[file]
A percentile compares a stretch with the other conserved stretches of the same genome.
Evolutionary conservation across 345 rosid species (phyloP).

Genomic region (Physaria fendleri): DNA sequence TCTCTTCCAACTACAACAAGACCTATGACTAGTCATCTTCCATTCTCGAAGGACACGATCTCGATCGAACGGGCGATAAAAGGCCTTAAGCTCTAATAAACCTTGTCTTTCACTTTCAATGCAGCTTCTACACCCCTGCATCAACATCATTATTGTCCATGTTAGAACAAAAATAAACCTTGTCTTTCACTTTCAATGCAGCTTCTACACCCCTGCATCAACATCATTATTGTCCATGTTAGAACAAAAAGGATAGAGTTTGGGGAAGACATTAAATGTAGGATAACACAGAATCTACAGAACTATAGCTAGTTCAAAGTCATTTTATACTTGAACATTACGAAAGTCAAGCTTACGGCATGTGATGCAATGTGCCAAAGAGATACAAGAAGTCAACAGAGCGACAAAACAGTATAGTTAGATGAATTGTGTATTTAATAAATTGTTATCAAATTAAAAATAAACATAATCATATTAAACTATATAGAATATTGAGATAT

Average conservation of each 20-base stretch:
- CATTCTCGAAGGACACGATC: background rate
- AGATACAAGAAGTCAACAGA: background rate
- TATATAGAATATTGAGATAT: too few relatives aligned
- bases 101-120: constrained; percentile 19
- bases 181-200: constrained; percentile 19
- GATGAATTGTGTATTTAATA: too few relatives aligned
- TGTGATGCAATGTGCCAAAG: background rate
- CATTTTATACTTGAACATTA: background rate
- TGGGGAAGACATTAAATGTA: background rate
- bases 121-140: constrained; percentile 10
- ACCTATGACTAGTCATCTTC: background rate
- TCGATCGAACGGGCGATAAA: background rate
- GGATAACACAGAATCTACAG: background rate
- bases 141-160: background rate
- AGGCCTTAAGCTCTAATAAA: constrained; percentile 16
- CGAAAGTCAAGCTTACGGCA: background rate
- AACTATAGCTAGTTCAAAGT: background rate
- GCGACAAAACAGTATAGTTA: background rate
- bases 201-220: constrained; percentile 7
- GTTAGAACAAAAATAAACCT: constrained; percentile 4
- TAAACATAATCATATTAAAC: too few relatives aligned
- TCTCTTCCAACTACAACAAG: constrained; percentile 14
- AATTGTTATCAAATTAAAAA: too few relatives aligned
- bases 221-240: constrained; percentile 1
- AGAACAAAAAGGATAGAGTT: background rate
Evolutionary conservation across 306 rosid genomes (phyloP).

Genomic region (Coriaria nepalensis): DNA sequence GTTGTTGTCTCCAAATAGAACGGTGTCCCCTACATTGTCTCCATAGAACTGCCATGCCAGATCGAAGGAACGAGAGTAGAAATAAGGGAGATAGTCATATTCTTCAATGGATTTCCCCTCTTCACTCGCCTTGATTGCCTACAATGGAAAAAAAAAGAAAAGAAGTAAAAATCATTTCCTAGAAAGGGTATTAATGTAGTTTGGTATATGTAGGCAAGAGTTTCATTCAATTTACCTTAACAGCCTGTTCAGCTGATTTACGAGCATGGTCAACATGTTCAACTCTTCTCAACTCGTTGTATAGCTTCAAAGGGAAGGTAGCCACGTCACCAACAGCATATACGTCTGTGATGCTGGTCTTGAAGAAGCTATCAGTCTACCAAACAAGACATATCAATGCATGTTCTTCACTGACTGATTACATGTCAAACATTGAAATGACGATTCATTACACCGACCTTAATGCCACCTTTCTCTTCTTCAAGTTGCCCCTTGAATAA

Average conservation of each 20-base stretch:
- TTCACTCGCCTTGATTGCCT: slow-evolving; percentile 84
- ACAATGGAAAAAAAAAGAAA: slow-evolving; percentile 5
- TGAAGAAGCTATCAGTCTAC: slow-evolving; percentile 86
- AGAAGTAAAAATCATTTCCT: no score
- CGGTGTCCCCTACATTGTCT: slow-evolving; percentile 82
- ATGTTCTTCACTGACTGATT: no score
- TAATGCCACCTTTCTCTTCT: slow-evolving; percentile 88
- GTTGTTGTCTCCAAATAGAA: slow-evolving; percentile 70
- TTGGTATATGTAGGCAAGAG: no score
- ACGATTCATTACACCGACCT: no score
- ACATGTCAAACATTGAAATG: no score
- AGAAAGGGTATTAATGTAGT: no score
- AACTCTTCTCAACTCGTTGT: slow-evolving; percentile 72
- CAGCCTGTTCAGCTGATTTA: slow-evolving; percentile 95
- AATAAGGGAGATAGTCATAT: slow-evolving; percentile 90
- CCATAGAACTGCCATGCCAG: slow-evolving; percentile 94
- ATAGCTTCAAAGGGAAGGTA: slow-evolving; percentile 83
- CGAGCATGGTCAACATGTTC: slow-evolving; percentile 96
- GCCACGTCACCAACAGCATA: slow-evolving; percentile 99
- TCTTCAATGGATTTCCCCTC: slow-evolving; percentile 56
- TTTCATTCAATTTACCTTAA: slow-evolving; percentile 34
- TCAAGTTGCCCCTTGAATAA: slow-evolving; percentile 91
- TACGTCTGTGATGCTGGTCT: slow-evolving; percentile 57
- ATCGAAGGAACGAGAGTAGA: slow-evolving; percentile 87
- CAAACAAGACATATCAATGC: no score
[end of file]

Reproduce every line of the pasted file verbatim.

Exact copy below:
A percentile compares a stretch with the other conserved stretches of the same genome.
Evolutionary conservation across 345 rosid species (phyloP).

Genomic region (Physaria fendleri): DNA sequence TCTCTTCCAACTACAACAAGACCTATGACTAGTCATCTTCCATTCTCGAAGGACACGATCTCGATCGAACGGGCGATAAAAGGCCTTAAGCTCTAATAAACCTTGTCTTTCACTTTCAATGCAGCTTCTACACCCCTGCATCAACATCATTATTGTCCATGTTAGAACAAAAATAAACCTTGTCTTTCACTTTCAATGCAGCTTCTACACCCCTGCATCAACATCATTATTGTCCATGTTAGAACAAAAAGGATAGAGTTTGGGGAAGACATTAAATGTAGGATAACACAGAATCTACAGAACTATAGCTAGTTCAAAGTCATTTTATACTTGAACATTACGAAAGTCAAGCTTACGGCATGTGATGCAATGTGCCAAAGAGATACAAGAAGTCAACAGAGCGACAAAACAGTATAGTTAGATGAATTGTGTATTTAATAAATTGTTATCAAATTAAAAATAAACATAATCATATTAAACTATATAGAATATTGAGATAT

Average conservation of each 20-base stretch:
- CATTCTCGAAGGACACGATC: background rate
- AGATACAAGAAGTCAACAGA: background rate
- TATATAGAATATTGAGATAT: too few relatives aligned
- bases 101-120: constrained; percentile 19
- bases 181-200: constrained; percentile 19
- GATGAATTGTGTATTTAATA: too few relatives aligned
- TGTGATGCAATGTGCCAAAG: background rate
- CATTTTATACTTGAACATTA: background rate
- TGGGGAAGACATTAAATGTA: background rate
- bases 121-140: constrained; percentile 10
- ACCTATGACTAGTCATCTTC: background rate
- TCGATCGAACGGGCGATAAA: background rate
- GGATAACACAGAATCTACAG: background rate
- bases 141-160: background rate
- AGGCCTTAAGCTCTAATAAA: constrained; percentile 16
- CGAAAGTCAAGCTTACGGCA: background rate
- AACTATAGCTAGTTCAAAGT: background rate
- GCGACAAAACAGTATAGTTA: background rate
- bases 201-220: constrained; percentile 7
- GTTAGAACAAAAATAAACCT: constrained; percentile 4
- TAAACATAATCATATTAAAC: too few relatives aligned
- TCTCTTCCAACTACAACAAG: constrained; percentile 14
- AATTGTTATCAAATTAAAAA: too few relatives aligned
- bases 221-240: constrained; percentile 1
- AGAACAAAAAGGATAGAGTT: background rate
Evolutionary conservation across 306 rosid genomes (phyloP).

Genomic region (Coriaria nepalensis): DNA sequence GTTGTTGTCTCCAAATAGAACGGTGTCCCCTACATTGTCTCCATAGAACTGCCATGCCAGATCGAAGGAACGAGAGTAGAAATAAGGGAGATAGTCATATTCTTCAATGGATTTCCCCTCTTCACTCGCCTTGATTGCCTACAATGGAAAAAAAAAGAAAAGAAGTAAAAATCATTTCCTAGAAAGGGTATTAATGTAGTTTGGTATATGTAGGCAAGAGTTTCATTCAATTTACCTTAACAGCCTGTTCAGCTGATTTACGAGCATGGTCAACATGTTCAACTCTTCTCAACTCGTTGTATAGCTTCAAAGGGAAGGTAGCCACGTCACCAACAGCATATACGTCTGTGATGCTGGTCTTGAAGAAGCTATCAGTCTACCAAACAAGACATATCAATGCATGTTCTTCACTGACTGATTACATGTCAAACATTGAAATGACGATTCATTACACCGACCTTAATGCCACCTTTCTCTTCTTCAAGTTGCCCCTTGAATAA

Average conservation of each 20-base stretch:
- TTCACTCGCCTTGATTGCCT: slow-evolving; percentile 84
- ACAATGGAAAAAAAAAGAAA: slow-evolving; percentile 5
- TGAAGAAGCTATCAGTCTAC: slow-evolving; percentile 86
- AGAAGTAAAAATCATTTCCT: no score
- CGGTGTCCCCTACATTGTCT: slow-evolving; percentile 82
- ATGTTCTTCACTGACTGATT: no score
- TAATGCCACCTTTCTCTTCT: slow-evolving; percentile 88
- GTTGTTGTCTCCAAATAGAA: slow-evolving; percentile 70
- TTGGTATATGTAGGCAAGAG: no score
- ACGATTCATTACACCGACCT: no score
- ACATGTCAAACATTGAAATG: no score
- AGAAAGGGTATTAATGTAGT: no score
- AACTCTTCTCAACTCGTTGT: slow-evolving; percentile 72
- CAGCCTGTTCAGCTGATTTA: slow-evolving; percentile 95
- AATAAGGGAGATAGTCATAT: slow-evolving; percentile 90
- CCATAGAACTGCCATGCCAG: slow-evolving; percentile 94
- ATAGCTTCAAAGGGAAGGTA: slow-evolving; percentile 83
- CGAGCATGGTCAACATGTTC: slow-evolving; percentile 96
- GCCACGTCACCAACAGCATA: slow-evolving; percentile 99
- TCTTCAATGGATTTCCCCTC: slow-evolving; percentile 56
- TTTCATTCAATTTACCTTAA: slow-evolving; percentile 34
- TCAAGTTGCCCCTTGAATAA: slow-evolving; percentile 91
- TACGTCTGTGATGCTGGTCT: slow-evolving; percentile 57
- ATCGAAGGAACGAGAGTAGA: slow-evolving; percentile 87
- CAAACAAGACATATCAATGC: no score